Clinical Fellowship Programs: In FY13, there were thirteen NIMH IRP clinical fellows. Of the thirteen fellows, one was in the ACGME accredited PGY4 residency program. Seven of the trainees were new recruits who came from top residencies in the U.S. They included three men and four women of which three were MD-PhDs and one was a dually trained neurologist-psychiatrist. The emphasis of the program has been to increase the quality of trainees in terms of clinical skills in psychiatry, research background, and commitment to a research career. The clinical fellows have been actively involved in publishing peer-reviewed articles, presenting their research at national scientific meetings and receiving recognition for their outstanding work. The PGY4 psychiatry residency program is a unique one-year program that provides training in clinical and translational research and is conceptualized as an elective fourth year of residency training. The PGY4 Residency Program allows talented and motivated future academic psychiatrists to jump start their research careers by training under world-renowned NIMH investigators. Psychiatry residents who transfer to the program have completed all required clinical rotations prior to arriving at NIMH. The NIMH OCD maintains accreditation of this program through periodic reviews by the ACGME. This past year the PGY4 psychiatry residency program underwent a successful external review and site visit by the ACGME in January 2013. The program was recognized for its innovation and was granted approval for a full five year accreditation cycle with no citations. Other affiliated training programs: The ACGME-approved PGY4 psychiatry residency program serves as the sponsoring program for the NIH Pain and Palliative Care fellowship program that also underwent a successful external site review this year. The two programs work to support the clinical training of fellows by joint conferences and clinical rotations. A Psychosomatic Medicine ACGME-approved Fellowship in partnership with Georgetown University Medical Center and Washington Hospital Center trains two fellows on the NIMH Psychiatric Consultation Liaison Service, each for a six month rotation. The three-year combined NIMH/Children's National Medical Center Child Psychiatry Clinical Fellowship program of which there was both a first and second year fellow this past year. Completion of this program leads to board-eligibility in child psychiatry, helps fill a gap in much needed child-trained research psychiatrists and takes advantage of the deep and varied child psychiatry research conducted by NIMH IRP investigators. Administrative duties: The Program Director for the PGY4 residency and clinical fellowship program is an active member of the NIH Graduate Medical Education Committee (GMEC) and led a subcommittee on faculty development for the GMEC. The NIMH OCD appoints one clinical fellow to represent the program on the Clinical Fellows Committee of the NIH Clinical Center;this year we also had two other representatives, a PGY4 resident representative and an elected representative to the GMEC. Medical Student Programs: The OCD helped place several medical students from across the U.S. with NIMH researchers to learn about psychiatric research. These students generally plan to pursue psychiatric residencies and the research exposure they receive may further promote their interest in research. There were two medical students in the MRSP last year who were assigned to NIMH mentors and who successfully completed a fulltime research year before returning to their home medical school. This year, there are two additional MRSP recipients who will be working with NIMH IRP mentors and tutored by OCD psychiatrists. Clinical Neuroscience Initiatives: The NIMH OCD participated in NIMH spearheaded national initiatives that promote clinical neuroscience literacy among psychiatrists and promote psychiatrists-in-training to choose and succeed in clinical neuroscience research. The NIMH Outstanding Resident Award Program (ORAP) was started in 1988 and has developed into a highly coveted and competitive annual award for promising young psychiatrists-in-training. The ORAP awardees are PGY3 psychiatry residents with outstanding academic potential who are selected from among the top residents in the U.S. who have been nominated by their department chairs or training directors. This award is intended to honor these residents for past achievements, current efforts, and future contributions to the field of psychiatry. The NIMH Intramural Program will host ten new award recipients in September 2013 for a two-day program that will feature presentations by NIMH intramural investigators, extramural program staff and a tour of the NIMH facilities at the NIH campus. NIMH Brain Camp was started in 2009 and has now had five cohorts participate. Brain Camp is an annual scientific retreat for psychiatry residents with a strong background and interest in a research career. The program, previously convened at the Banbury Center in Cold Spring Harbor, NY, involves lectures and discussions between residents, invited distinguished faculty and NIMH leadership, on a variety of cutting edge neuroscience topics relevant to psychiatry. Most of the residents who attend Brain Camp are awardees of the highly selective NIMH Outstanding Resident Award Program (ORAP). The Brain Camp programs have been very successful in terms of the caliber of the residents and faculty who participated, and the feedback received from participants by the NIMH staff. It is seen as a key way in which to nurture and identify a cadre of young clinical neuroscientists who will become the next generation of leaders in psychiatry. The residents value the opportunity to meet like-minded members of their residency cohort and the opportunity to meet and learn from leaders in psychiatry and neuroscience research in an interactive setting. This past year, Brain Camp V was held in May 2013 as a satellite meeting to a national scientific meeting of the Society of Biological Psychiatry (SoBP). Brain Camp trainees included twelve ORAP recipients and two NIMH clinical fellows. The trainees first attended the SoBP meeting followed by the 2-1/2 day Brain Camp program. The collaboration with SoBP was very successful and it is expected that this arrangement will continue next year for Brain Camp VI. National meetings: American Association of Directors of Psychiatry Residency Programs (AADPRT) annual meeting is a venue where NIMH efforts to incorporate clinically-relevant neuroscience education can be highlighted and disseminated. The Program Director of the PGY4 psychiatry residency is a member of AADPRT and presented a poster titled, The NIMH Research Domain Criteria Project (RDoC): Moving from Phenomenology to Pathophysiology at the meeting. She also has participated on a regular basis as a mentor for the Early Research Career Breakfast at the American Psychiatric Association annual meeting.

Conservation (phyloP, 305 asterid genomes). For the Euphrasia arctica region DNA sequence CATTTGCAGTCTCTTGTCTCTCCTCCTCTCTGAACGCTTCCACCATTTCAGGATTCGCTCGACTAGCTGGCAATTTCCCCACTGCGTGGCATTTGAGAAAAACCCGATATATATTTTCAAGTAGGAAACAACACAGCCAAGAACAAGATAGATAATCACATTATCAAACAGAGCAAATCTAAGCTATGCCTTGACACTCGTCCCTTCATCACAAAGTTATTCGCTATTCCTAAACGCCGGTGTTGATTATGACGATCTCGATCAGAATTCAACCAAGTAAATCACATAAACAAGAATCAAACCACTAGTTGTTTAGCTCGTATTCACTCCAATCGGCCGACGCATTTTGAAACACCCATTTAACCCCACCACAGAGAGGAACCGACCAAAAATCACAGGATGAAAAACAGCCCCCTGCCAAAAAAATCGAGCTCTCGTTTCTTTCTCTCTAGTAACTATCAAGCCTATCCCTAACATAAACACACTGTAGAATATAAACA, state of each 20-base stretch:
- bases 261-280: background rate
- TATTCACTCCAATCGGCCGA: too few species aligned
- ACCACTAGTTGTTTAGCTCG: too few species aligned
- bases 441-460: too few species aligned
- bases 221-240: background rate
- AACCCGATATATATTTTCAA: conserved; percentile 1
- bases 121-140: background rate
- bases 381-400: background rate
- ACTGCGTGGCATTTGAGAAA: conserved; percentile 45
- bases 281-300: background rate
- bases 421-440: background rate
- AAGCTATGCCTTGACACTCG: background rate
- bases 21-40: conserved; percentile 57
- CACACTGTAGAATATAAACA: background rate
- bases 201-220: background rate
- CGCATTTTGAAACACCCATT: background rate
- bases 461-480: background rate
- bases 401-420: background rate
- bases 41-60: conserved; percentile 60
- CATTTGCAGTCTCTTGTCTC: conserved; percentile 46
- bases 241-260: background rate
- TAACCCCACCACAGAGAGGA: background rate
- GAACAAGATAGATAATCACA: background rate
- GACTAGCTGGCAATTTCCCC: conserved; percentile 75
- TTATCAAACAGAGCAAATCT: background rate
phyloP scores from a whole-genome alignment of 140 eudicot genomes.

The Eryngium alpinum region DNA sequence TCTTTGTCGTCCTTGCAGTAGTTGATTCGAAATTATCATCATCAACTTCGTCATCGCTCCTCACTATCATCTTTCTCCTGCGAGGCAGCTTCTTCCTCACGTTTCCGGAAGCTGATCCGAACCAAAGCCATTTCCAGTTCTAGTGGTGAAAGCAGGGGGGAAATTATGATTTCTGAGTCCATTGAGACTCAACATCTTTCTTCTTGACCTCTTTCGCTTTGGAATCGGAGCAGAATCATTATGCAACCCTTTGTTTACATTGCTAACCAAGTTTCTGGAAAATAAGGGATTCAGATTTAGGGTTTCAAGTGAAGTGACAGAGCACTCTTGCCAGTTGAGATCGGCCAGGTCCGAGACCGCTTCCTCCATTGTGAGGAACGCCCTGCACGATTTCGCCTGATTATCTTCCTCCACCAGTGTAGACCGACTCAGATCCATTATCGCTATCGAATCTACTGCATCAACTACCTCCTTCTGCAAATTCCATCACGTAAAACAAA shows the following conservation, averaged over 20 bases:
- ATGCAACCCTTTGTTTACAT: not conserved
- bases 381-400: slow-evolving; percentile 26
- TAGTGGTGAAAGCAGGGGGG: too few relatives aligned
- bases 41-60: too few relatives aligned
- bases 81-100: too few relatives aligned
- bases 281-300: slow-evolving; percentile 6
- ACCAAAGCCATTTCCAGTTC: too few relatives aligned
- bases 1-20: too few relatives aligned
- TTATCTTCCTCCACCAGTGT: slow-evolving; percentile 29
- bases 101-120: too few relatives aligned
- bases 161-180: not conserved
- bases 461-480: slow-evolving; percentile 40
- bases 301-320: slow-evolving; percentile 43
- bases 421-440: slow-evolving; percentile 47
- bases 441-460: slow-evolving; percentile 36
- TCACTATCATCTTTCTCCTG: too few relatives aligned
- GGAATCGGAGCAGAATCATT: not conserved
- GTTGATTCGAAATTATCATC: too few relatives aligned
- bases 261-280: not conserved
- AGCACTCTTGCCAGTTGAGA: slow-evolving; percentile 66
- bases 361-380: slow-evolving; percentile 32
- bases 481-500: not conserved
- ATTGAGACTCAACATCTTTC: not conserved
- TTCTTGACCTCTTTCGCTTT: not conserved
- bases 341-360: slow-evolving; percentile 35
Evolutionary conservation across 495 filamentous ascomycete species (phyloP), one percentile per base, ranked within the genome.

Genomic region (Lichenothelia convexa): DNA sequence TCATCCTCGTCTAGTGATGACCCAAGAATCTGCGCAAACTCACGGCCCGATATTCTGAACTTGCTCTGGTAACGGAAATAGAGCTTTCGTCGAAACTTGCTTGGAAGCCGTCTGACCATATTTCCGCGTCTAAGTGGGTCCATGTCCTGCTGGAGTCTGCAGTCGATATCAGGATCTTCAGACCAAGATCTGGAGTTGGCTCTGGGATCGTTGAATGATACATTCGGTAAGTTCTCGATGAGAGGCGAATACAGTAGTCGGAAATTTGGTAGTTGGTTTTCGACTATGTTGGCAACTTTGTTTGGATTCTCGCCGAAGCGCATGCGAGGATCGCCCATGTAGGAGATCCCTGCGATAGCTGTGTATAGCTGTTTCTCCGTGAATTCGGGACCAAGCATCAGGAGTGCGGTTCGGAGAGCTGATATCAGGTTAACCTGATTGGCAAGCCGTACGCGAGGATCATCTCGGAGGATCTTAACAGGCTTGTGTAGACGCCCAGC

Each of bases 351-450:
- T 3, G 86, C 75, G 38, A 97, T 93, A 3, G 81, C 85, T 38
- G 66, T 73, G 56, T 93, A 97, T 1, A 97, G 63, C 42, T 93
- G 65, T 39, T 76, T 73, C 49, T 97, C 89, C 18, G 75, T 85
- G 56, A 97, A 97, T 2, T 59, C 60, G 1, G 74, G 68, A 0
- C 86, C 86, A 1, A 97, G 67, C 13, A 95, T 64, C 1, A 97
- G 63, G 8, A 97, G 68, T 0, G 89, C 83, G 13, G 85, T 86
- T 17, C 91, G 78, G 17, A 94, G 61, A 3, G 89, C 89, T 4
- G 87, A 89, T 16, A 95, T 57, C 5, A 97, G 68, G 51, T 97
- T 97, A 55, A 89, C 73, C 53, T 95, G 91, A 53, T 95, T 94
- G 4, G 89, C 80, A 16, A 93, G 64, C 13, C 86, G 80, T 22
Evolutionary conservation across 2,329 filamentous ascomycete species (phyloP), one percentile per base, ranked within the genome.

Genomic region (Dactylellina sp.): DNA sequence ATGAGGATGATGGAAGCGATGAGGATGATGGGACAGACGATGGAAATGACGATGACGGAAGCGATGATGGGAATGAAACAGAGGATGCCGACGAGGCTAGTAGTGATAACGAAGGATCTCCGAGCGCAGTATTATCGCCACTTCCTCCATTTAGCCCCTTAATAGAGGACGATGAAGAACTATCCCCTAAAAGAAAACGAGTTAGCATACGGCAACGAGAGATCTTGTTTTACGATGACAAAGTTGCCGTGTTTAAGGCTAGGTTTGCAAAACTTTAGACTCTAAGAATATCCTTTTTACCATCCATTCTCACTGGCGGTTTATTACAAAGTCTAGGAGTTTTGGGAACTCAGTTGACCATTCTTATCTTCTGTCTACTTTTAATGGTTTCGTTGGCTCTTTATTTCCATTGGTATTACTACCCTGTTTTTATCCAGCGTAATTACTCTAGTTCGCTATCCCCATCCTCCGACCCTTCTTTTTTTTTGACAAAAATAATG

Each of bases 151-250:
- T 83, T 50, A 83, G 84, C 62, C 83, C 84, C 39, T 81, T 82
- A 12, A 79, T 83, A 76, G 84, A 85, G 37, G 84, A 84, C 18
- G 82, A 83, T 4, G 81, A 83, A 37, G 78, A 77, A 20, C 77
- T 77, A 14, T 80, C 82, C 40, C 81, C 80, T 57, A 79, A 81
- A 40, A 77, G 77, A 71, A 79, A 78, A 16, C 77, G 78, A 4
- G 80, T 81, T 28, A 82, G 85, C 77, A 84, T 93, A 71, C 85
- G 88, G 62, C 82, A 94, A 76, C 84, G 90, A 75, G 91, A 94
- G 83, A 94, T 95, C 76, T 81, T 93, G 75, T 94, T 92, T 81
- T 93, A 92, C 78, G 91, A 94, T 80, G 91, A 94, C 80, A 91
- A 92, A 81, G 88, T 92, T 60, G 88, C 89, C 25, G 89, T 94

|Chung, Joyce Y; Insel, Thomas R (2014) Mind the gap: neuroscience literacy and the next generation of psychiatrists. Acad Psychiatry 38:121-3|
|Chung, Joyce; Pao, Maryland (2013) Stepping stones for psychiatry residents who pursue scientific research careers. Int Rev Psychiatry 25:284-90|